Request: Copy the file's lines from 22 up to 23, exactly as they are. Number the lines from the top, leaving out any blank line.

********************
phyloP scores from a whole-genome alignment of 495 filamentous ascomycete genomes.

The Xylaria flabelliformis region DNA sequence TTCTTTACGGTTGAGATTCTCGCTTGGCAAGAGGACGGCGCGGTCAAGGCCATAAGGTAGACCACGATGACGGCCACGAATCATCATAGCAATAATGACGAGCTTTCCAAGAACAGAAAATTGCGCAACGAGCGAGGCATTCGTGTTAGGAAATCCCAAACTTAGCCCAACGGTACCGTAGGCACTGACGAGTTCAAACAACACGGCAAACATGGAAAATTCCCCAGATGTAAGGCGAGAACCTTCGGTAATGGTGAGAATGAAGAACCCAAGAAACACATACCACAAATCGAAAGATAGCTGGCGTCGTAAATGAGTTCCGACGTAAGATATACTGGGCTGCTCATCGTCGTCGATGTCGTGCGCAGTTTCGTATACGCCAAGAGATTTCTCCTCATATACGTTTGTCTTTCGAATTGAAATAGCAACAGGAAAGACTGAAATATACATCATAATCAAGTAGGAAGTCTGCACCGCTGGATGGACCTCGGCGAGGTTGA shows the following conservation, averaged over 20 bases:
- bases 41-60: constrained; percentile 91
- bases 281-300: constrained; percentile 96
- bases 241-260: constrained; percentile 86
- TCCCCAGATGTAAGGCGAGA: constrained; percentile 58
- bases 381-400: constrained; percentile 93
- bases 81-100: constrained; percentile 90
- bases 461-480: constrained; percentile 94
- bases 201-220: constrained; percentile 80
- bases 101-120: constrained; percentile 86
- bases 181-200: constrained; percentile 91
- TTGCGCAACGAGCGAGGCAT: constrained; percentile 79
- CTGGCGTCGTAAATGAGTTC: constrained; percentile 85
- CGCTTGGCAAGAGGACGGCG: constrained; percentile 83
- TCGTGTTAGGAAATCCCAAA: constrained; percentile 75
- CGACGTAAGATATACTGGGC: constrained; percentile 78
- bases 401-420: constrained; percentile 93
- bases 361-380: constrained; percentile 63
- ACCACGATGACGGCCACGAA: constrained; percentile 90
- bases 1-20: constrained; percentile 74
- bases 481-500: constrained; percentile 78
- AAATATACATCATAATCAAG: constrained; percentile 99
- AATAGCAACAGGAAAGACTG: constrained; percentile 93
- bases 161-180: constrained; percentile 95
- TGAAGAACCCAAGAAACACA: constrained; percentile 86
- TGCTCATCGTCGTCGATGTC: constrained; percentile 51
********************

- bases 481-500: constrained; percentile 78
- AAATATACATCATAATCAAG: constrained; percentile 99